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I used a release when I made team USA in 1987 in sporting. And many time all American in trap and sporting Gene Sears also used a release. Double release is the only way to go, don't get talked into trying a release/pull.

I have used a release after my first year of trap shooting in 1977 to present.

Tom
I've been shooting with Gene sence 1996 most of the time we were the only ones shooting releases, now I've lost my shooting buddy due to his eyes going bad on him. jack mc
 

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I have been shooting double releases in sporting clays for about 10 years, without them I would have needed to quit shooting. Like others have said save yourself a lot of time and go with double releases. I too give a thumbs up for either Skeets or Phillip. about half the price of Kreighoff.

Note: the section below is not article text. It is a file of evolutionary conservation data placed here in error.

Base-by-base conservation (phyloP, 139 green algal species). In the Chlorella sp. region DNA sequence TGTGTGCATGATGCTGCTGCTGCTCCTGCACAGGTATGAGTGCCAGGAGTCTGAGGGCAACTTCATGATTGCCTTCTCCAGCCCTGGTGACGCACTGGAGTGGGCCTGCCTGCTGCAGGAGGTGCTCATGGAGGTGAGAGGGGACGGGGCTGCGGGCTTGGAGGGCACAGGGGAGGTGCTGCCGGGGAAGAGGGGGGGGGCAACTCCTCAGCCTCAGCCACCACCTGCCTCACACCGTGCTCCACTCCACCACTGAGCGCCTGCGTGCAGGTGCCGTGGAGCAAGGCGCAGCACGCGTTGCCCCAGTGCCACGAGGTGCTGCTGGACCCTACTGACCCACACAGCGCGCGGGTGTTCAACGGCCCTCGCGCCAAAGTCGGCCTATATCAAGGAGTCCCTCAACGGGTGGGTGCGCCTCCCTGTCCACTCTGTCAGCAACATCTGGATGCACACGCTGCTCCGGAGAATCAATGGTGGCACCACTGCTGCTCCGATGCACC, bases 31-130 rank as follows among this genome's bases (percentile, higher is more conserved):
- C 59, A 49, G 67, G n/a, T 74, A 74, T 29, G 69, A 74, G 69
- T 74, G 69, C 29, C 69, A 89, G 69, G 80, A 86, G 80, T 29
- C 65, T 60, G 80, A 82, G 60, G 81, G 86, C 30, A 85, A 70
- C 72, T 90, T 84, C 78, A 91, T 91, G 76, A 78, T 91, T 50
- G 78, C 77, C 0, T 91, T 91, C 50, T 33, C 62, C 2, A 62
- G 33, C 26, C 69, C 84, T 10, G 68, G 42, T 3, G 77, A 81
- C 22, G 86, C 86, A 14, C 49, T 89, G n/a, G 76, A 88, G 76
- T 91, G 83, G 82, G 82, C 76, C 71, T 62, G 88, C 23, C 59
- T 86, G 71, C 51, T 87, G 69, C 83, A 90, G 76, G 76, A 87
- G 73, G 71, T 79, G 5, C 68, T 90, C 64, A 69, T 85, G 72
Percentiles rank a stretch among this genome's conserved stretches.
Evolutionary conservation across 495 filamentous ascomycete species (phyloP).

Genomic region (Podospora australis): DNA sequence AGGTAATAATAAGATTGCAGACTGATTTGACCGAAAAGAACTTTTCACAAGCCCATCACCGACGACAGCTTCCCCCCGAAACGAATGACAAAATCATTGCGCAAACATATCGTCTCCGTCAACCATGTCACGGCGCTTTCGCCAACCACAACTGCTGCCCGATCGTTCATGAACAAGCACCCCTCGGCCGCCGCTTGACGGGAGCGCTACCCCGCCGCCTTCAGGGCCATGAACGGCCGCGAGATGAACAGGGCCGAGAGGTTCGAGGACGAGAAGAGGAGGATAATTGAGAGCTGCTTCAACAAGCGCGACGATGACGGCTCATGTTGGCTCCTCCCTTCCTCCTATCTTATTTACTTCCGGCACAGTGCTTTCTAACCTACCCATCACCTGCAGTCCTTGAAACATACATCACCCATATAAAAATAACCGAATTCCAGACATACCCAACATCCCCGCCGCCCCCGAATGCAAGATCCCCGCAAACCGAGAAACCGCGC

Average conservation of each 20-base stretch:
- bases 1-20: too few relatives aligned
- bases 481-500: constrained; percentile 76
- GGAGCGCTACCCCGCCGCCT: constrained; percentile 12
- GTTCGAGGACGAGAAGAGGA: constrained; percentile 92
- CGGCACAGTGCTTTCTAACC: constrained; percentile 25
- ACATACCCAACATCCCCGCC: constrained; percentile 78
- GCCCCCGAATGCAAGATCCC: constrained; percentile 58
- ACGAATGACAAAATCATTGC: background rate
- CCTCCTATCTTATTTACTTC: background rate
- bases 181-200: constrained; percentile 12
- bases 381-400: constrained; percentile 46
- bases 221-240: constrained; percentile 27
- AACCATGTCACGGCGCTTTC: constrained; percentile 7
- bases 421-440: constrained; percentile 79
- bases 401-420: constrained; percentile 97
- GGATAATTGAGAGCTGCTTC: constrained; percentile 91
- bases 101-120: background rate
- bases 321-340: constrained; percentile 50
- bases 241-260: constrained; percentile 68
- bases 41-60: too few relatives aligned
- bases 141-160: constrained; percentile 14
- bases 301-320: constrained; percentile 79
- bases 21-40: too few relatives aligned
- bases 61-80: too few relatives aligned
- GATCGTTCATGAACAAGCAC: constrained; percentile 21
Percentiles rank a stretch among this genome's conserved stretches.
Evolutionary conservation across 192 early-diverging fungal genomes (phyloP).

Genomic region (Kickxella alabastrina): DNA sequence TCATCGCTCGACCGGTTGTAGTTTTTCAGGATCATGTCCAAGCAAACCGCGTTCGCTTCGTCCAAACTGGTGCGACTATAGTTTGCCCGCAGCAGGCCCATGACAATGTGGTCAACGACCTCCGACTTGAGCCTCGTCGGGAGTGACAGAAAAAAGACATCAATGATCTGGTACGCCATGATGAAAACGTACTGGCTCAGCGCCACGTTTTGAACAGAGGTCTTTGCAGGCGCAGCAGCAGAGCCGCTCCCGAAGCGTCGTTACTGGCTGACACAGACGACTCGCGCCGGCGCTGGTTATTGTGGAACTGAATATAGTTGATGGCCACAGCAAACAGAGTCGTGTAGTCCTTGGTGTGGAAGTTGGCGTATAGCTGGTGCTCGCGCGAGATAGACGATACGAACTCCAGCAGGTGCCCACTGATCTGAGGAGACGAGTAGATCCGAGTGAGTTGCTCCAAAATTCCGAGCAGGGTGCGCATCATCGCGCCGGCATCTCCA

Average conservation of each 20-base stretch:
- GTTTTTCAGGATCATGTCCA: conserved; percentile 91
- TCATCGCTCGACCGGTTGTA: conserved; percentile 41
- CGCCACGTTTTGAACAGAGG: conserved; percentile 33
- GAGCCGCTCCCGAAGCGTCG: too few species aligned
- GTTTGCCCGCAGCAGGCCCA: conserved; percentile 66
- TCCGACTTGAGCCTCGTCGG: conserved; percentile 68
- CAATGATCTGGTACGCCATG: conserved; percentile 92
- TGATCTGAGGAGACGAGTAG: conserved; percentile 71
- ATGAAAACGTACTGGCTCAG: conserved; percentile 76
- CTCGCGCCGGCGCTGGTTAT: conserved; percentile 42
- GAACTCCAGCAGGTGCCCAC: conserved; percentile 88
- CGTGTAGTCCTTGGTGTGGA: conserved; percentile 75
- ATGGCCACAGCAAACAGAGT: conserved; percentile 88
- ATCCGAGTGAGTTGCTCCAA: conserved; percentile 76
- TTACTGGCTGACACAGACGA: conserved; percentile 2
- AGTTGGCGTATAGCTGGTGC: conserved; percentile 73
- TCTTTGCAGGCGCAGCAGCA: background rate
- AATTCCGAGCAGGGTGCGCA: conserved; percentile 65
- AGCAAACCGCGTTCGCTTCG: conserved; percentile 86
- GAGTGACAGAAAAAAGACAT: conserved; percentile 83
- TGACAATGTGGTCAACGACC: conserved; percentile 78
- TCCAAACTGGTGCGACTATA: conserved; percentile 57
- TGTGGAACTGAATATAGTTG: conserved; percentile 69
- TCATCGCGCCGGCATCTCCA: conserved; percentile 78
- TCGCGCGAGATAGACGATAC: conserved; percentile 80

Buster
 

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I am not sure my flinching isn't coming from losing site of the target.
That's EXACTLY what causes me to flinch, and nothing else.

Congratulations on being self-aware and diagnosing what could be the possible problem. I find that most shooters are not able to do this.

Also, don't be afraid of going to a release trigger if the flinching continues.

Good Luck and Good Shooting!
 

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If ever a sport for calling for the target with the head raised and gun slightly off the shoulder, this is it.

Give it a try before going release.
Well said and so true.

I actually went to a low gun style in sporting because of the increased visibility. Only targets I shoot pre-mounted are trap presentations.
 

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I've become a target rider. I decided to go to a double release, which allows me to put a saddle on the target and shoot it when I can, without flinching.